Yuan, Aussie Dollar Slip as U.S. Tariffs on Chinese Goods Near
The Chinese yuan fell, while the Aussie dollar also slipped on Friday as traders remained anxious over reports that the Trump administration could place tariffs on an additional $200 billion worth of Chinese goods as soon as today. China's commerce ministry has said the country would retaliate if the U.S. imposes new tariffs.
The USD/CNY pair rose 0.07% to 6.8413 by 11:46PM ET (03:46 GMT) as the pair has now fallen for 11 straight weeks.
"In a scenario where there is an immediate lift in tariffs, say closer to 20 percent rather than 10 percent along with threats of more to come, then we suspect the 7 CNY barrier is more likely than not to be breached," said Rodrigo Catril, senior currency strategist at National Australia Bank, referring to a common shorthand for the yuan. "For now we are leaning towards the softer scenario which allows for CNY to trade sub 7."
CNBC reported this week that China’s top leaders are prepared let its currency weaken in order to support its exporters amid escalating trade dispute with the U.S., although Beijing would try to avoid depreciation in the USD/CNY pair beyond the key 7 level.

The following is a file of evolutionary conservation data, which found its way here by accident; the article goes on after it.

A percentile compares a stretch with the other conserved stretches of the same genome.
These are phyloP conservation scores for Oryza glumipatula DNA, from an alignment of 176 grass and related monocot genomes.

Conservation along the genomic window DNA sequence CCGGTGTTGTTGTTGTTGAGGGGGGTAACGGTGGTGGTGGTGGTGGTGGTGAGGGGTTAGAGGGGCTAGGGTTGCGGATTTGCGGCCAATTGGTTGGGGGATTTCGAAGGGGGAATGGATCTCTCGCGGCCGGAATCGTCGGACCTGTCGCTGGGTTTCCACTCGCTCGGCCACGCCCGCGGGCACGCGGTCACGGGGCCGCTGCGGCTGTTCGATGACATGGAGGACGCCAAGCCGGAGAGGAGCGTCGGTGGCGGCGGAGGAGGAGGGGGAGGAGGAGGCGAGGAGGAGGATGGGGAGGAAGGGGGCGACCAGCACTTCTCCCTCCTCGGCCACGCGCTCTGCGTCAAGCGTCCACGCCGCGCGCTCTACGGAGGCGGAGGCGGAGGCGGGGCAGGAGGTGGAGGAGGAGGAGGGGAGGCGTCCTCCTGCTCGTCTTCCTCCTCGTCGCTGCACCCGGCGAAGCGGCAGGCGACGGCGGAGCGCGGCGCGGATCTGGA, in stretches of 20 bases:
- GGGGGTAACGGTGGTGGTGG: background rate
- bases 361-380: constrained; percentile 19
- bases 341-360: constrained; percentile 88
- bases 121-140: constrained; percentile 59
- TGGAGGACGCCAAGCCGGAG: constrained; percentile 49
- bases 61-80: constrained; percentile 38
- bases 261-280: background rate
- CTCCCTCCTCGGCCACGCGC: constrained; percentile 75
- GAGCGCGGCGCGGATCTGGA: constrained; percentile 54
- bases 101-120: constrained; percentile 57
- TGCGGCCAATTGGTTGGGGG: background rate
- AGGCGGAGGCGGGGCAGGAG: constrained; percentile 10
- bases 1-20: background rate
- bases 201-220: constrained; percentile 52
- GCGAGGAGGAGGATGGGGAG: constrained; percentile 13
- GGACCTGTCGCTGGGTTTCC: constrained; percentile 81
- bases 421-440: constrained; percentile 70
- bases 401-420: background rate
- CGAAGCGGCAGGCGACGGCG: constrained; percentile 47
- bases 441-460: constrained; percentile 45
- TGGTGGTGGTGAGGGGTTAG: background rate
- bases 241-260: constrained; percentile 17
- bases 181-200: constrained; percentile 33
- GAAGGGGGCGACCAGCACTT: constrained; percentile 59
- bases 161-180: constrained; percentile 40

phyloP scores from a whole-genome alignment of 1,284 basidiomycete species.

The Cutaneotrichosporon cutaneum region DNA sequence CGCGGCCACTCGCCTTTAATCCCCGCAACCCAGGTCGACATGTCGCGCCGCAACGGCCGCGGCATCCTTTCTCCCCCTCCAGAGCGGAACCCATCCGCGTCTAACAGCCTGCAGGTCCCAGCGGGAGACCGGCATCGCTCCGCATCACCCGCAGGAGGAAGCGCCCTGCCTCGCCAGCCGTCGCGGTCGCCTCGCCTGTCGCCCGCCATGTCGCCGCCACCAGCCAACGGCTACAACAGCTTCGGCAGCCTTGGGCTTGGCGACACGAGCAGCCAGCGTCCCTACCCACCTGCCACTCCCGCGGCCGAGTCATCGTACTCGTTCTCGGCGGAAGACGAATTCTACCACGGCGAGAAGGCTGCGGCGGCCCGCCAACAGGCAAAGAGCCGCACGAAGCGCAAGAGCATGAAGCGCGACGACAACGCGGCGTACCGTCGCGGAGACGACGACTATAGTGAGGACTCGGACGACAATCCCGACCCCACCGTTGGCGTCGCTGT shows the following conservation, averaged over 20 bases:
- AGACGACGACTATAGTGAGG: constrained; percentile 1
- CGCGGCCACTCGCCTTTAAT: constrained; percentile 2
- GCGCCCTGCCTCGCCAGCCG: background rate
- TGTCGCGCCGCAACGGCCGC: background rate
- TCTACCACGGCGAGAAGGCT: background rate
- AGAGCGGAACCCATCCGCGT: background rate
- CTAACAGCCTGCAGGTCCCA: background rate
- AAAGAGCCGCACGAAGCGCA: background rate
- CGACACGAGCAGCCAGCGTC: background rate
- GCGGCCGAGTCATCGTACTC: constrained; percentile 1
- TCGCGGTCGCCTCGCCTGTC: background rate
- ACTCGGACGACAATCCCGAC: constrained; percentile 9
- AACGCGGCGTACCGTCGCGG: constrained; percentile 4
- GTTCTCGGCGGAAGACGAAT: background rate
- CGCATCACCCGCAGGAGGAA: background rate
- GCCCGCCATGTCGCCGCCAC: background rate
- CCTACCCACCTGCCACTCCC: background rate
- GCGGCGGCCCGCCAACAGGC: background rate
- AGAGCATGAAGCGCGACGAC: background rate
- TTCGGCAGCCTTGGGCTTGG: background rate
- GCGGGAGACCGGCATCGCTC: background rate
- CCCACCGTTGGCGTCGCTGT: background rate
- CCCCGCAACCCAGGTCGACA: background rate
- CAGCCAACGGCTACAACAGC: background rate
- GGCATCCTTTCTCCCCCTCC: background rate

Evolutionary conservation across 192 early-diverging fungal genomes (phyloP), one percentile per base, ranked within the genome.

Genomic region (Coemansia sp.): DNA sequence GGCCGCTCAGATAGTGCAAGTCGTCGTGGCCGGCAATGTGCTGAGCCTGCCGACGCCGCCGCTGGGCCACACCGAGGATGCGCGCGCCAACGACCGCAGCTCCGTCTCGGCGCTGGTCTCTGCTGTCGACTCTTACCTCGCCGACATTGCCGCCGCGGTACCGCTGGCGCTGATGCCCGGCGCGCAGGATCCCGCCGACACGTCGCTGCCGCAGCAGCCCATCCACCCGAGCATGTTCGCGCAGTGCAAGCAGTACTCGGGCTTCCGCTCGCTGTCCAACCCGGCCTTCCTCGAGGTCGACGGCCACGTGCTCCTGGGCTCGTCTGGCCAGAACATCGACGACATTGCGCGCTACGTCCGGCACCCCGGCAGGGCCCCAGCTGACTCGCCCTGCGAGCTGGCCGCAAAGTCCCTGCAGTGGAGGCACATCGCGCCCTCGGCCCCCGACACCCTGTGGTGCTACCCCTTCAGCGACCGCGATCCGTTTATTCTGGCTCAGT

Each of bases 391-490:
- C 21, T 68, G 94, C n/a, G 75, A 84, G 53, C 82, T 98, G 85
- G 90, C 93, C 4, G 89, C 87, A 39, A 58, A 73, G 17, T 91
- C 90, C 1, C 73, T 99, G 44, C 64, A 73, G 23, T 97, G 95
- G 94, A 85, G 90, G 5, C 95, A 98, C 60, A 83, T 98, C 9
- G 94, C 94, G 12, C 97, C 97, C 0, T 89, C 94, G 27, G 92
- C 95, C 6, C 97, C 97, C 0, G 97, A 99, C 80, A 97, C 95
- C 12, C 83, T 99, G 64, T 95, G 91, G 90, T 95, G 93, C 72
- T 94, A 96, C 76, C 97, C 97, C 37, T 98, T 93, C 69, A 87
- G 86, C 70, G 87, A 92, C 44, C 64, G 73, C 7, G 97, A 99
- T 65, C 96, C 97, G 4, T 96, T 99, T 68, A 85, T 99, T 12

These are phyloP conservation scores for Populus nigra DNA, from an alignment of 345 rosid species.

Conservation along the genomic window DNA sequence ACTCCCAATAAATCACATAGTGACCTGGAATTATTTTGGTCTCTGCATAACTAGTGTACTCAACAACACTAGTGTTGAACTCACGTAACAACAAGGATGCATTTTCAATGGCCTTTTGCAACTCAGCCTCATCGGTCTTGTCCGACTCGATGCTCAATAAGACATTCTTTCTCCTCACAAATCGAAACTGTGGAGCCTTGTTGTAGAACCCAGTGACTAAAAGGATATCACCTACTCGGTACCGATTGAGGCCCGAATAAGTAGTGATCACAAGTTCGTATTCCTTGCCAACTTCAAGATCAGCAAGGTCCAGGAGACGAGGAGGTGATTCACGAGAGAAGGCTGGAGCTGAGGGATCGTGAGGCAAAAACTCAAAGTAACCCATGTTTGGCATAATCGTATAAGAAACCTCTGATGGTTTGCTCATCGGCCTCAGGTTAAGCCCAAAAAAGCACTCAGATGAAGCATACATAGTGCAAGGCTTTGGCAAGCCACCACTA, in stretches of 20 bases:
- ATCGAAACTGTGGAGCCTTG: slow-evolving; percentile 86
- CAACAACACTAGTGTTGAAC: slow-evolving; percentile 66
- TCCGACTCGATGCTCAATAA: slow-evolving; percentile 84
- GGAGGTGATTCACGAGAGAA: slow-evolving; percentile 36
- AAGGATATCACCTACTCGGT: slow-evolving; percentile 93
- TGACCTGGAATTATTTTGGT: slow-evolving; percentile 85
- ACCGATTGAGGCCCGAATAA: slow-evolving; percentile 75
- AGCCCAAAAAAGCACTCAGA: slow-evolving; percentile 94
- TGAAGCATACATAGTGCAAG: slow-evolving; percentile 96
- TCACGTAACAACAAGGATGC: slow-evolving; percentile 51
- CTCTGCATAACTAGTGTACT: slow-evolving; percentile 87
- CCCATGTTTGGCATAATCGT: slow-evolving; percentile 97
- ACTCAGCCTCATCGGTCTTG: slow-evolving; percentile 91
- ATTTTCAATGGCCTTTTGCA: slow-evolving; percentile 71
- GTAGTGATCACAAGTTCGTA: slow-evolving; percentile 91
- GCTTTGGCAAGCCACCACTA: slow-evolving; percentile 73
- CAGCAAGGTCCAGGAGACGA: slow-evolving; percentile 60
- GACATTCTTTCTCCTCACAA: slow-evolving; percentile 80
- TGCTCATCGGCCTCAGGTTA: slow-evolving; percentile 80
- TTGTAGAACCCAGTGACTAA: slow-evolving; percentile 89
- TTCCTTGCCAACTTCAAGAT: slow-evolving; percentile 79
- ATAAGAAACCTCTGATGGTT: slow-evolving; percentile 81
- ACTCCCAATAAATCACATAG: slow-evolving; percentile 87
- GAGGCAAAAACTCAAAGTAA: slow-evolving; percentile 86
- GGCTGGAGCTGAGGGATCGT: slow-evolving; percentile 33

The U.S. dollar/yuan exchange rate "may well be capped around current levels just above 6.80, ahead of the October half-year review of FX practices by the U.S. Treasury," said Koon How Heng, head of markets strategy at UOB. "But the bias for the medium term remains that of [yuan] weakness as long as there is no clear resolution of U.S.-China trade conflict."
Meanwhile, the AUD/USD pair slid 0.5% to 0.7163. The Aussie dollar slumped 3% in the past month, and this week dropped to 71.45 U.S. cents, the lowest since May 2016.
Elsewhere, the USD/JPY pair slipped over reports that U.S. President Donald Trump hinted that he may take trade fights to Japan next.
Citing a phone call with Trump, The Wall Street Journal reported that the U.S. President "described his good relations with the Japanese leadership but then added: 'Of course that will end as soon as I tell them how much they have to pay.'"